A former NFL player and Merrill Lynch financial advisor has been sentenced to 40 years in prison, according to news reports.

In October, a jury convicted Merrill Robertson Jr., a former University of Virginia and Philadelphia Eagles linebacker who had trained to be a financial advisor with Merrill Lynch, of conspiracy, mail, wire and bank fraud and money laundering in a scheme targeting his family, teammates, coaches and churchgoers that cost 63 investors $9 million, the Richmond Times-Dispatch writes.

On Friday, U.S. District Judge John Gibney Jr. doled out a sentence above the 20 to 24 years recommended under federal sentencing guidelines, according to the paper.

“He prayed with people before he took their money,” Gibney said, according to the Richmond Times-Dispatch. “That’s a way of getting somebody’s confidence ... that goes beyond the pale.”

Robertson had been convicted of the same crimes in a prior trial, and Gibney sentenced him to 40 years at that time as well, but a federal appeals court overturned the conviction last year, saying Gibney had not sufficiently questioned the jurors, the paper writes.

Robertson began his career as a financial advisor with Merrill Lynch, according to the Richmond Times-Dispatch. But he was only registered with the wirehouse from April 2008 to December 2009, according to his BrokerCheck profile.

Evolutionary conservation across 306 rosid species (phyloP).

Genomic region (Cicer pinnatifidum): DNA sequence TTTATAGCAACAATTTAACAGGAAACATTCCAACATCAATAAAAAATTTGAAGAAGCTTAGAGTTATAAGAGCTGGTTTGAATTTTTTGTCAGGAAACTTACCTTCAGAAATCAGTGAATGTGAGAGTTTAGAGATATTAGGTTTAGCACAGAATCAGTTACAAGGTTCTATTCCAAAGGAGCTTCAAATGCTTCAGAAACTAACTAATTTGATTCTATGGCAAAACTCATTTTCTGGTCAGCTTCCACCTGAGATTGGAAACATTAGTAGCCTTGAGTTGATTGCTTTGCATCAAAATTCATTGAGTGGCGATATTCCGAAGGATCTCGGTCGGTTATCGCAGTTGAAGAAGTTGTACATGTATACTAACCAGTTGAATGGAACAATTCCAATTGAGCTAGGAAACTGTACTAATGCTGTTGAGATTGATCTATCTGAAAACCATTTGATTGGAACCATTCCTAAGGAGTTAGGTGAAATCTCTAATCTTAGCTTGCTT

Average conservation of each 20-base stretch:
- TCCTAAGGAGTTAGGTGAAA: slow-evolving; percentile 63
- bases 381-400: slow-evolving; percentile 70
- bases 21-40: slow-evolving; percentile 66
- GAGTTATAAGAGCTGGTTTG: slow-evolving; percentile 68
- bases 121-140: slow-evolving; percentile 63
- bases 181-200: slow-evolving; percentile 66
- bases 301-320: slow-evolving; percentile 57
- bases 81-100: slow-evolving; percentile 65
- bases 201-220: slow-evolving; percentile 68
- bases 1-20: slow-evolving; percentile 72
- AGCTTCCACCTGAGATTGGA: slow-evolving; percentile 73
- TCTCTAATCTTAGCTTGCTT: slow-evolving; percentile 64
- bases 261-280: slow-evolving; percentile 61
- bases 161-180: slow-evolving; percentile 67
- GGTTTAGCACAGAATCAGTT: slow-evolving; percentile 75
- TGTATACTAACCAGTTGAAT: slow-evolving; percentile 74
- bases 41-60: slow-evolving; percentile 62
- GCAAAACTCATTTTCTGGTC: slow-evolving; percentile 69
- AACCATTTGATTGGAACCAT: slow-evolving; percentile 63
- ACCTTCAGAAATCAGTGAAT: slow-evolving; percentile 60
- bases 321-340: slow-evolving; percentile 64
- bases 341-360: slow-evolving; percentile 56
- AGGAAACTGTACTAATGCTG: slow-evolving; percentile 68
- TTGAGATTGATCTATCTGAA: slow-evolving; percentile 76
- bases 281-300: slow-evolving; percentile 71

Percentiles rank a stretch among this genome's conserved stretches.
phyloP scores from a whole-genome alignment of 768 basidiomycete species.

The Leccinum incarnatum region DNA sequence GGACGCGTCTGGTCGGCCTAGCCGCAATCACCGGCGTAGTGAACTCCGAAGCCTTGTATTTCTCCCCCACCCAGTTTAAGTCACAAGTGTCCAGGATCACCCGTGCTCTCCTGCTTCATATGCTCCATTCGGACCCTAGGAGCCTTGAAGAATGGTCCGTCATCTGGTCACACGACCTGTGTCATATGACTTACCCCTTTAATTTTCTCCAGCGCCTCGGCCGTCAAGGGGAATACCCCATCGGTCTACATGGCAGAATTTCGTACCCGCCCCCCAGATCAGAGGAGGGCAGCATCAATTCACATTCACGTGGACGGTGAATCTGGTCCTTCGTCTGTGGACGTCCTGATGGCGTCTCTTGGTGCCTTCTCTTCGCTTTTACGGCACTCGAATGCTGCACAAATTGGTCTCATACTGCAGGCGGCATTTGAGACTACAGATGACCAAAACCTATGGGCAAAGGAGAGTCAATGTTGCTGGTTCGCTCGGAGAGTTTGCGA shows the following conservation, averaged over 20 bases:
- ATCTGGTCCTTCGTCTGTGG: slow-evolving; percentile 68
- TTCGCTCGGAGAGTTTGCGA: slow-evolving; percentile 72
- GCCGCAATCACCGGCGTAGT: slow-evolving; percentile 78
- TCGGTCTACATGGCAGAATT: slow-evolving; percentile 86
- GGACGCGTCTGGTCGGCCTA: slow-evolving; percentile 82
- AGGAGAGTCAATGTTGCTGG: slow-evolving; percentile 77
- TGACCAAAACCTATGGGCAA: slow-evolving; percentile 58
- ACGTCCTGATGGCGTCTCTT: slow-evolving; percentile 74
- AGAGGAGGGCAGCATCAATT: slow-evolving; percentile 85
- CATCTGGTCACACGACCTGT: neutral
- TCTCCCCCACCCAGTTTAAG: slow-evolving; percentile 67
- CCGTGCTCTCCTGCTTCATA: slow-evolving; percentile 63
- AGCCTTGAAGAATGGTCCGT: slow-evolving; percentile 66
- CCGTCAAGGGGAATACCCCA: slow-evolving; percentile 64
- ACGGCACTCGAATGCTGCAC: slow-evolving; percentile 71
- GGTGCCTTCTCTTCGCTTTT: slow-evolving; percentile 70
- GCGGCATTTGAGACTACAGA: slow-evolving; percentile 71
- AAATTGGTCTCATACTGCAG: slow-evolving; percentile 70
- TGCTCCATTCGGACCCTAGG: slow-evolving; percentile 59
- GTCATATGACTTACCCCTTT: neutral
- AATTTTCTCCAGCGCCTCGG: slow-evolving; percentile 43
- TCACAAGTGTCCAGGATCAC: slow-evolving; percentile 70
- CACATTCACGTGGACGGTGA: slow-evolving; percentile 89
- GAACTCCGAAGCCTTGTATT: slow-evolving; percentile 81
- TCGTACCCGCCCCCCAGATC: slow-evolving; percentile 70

Robertson and Sherman Vaughn Jr. launched Cavalier Union Investments and Black Bull Wealth Management, and from 2008 to 2016 solicited money from investors to purportedly invest in private funds and other instruments but instead deposited the money into business accounts, took commissions on top of that, and spent the money on vacations, mortgages, jewelry, school tuition and charitable donations, the Richmond Times-Dispatch writes.


Robertson also convinced some investors to take out loans that wiped out their retirement savings or left them with poor credit ratings, according to the paper.

Vaughn pleaded guilty earlier and testified against Robertson, receiving 12 years in prison, the Richmond Times-Dispatch writes.

The SEC charged Robertson, Vaughn and Cavalier Union Investments in 2016 with defrauding investors.